Wee Scoops

Measure for Measure

“I have children.” #motherhood

Okay, so she said it with an arguably patronizing tone, but she was stating a fact. It didn’t go down well. That’s for sure.

 (“Don’t mention the war. I mentioned it once but I think I got away with it.”)

Society, the media and the echo chambers of social media are fickle. That’s also for sure.

Recently there was a rash of schmaltzy memes asking people to “Share five pics that make you proud to be a mum”. Then on mothers’/mother’s day there was any amount of near-idolatry going on online. While some (including me) may think, “well, this is awkward on a variety of levels”, most people seem to hit “like” and move on, or indeed share the “proud to be a mum” pics.

Pride and motherhood, in my opinion, should not be related. (Although I am reminded of a teacher-friend who, when faced with parents’ night appointments, found that the best strategy in any given meeting was to begin by saying, “You must be VERY proud.” Always a winner.)

But then, I probably have a problem with pride, as a concept and especially when people are proud parents.

From my theistic perspective, the fact that anyone is a parent in the first place is an undeserved blessing. I can see why, when people take God out of the equation, they might think, “We did this”, “We made this person” and feel proud of it – but I see motherhood as part of God’s grace – pride doesn’t fit in.

Similarly, when the child achieves a thing or displays a positive characteristic – pride is again inappropriate for me. I can feel pleased when something turns out well for them or happy that my advice or hopes worked out – but pride still is jarring. Again God is gracious. My children are not a sub-set of me. They are them. Any pride I may feel is wrongly attributed.

But “I have children.” I do.

And I know that many people don’t – whether that is by lifestyle, choice, singleness, infertility or fear, or whether there have been miscarriages, stillbirths or deaths. And it’s private. And people should be aware – as they are in British politics today – that any comment about another person’s personal status is none of their business and therefore shouldn’t be made.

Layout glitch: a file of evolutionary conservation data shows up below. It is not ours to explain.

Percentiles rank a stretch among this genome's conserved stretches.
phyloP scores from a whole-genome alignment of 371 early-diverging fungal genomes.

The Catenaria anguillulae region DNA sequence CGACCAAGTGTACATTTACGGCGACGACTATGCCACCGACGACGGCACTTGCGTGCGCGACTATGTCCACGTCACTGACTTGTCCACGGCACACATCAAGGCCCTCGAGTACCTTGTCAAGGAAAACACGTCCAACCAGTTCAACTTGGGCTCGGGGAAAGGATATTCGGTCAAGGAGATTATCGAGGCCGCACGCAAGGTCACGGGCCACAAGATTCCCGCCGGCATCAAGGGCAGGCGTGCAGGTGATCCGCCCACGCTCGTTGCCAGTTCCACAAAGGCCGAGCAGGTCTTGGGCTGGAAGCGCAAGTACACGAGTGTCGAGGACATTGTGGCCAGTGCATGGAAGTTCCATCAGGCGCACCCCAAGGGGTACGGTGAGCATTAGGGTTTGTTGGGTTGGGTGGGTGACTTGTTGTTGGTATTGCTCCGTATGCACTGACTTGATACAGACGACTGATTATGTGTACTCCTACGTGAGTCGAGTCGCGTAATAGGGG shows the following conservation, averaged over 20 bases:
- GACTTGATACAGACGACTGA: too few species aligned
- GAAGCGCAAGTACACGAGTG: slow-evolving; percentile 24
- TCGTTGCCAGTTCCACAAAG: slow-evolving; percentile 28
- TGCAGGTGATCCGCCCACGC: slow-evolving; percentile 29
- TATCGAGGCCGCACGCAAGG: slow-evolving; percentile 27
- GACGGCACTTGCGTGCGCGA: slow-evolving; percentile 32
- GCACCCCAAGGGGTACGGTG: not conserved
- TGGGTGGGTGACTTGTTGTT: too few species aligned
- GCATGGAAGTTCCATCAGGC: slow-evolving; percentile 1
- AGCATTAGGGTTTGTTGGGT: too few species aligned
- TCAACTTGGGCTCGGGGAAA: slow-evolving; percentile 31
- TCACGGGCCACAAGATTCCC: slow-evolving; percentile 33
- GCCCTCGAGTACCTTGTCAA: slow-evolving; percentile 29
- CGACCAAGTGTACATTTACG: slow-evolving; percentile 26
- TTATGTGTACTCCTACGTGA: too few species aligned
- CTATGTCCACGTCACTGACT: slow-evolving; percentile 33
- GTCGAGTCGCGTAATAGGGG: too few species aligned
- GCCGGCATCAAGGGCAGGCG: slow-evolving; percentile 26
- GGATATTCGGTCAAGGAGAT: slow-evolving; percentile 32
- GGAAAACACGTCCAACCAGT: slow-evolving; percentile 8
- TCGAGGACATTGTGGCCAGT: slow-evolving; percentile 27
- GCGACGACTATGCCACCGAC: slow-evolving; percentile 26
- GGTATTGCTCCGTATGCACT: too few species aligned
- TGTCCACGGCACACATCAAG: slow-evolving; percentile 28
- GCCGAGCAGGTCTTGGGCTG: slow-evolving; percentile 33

When I had my son, the Robert Frost poem was on my mind, the closing lines are:

 Two roads diverged in a wood, and I—

I took the one less traveled by,

And that has made all the difference.

As I lay there recovering from the birth, I thought about the fact that two roads diverged, and I was on my way down the one called ‘motherhood’ – no matter what happened from that point onwards. And I thought about the parallel life that shot off, unlived down the other path – a different life – “all the difference”.

Motherhood does change a person. But I am sure the experiences down the other path change a person too. I value the lessons I have learned through motherhood – but who is to say what I would have learned or how I would have grown, had my life been different? Am I better at my job because I am a mother? Yes, my perspective changed and I think my new perspective helped me change for the better. Am I better at my job than my colleagues without children? Absolutely not. (They happen to all be amazing – with or without children. Not a single duffer amongst them!)

I don’t know whether to round off with a quote from Holden Caulfield or the Apostle Paul. Why not both?

Holden observes, “All mothers are slightly insane.”

As a single man, Paul writes, “I wish that all of you were as I am. But each of you has your own gift from God; one has this gift, another has that.”

And that has made all the difference.

#Prayer Patterns #psalm23

The Lord’s Prayer was recorded in the gospels a few centuries after David wrote Psalm 23, but in Psalm 23, the writer sounds as if he has prayed the Lord’s prayer and it has been answered.

What do you think of the links between these familiar prayers?

David prays: “The Lord is my shepherd, I lack nothing”, demonstrating an answer to the request, “Give us this day our daily bread.”

He continues: “He makes me lie down in green pastures, he leads me beside quiet waters, he refreshes my soul. He guides me along the right paths”. Such restoration and peace are the hope of the heart that prays: “Thy kingdom come”.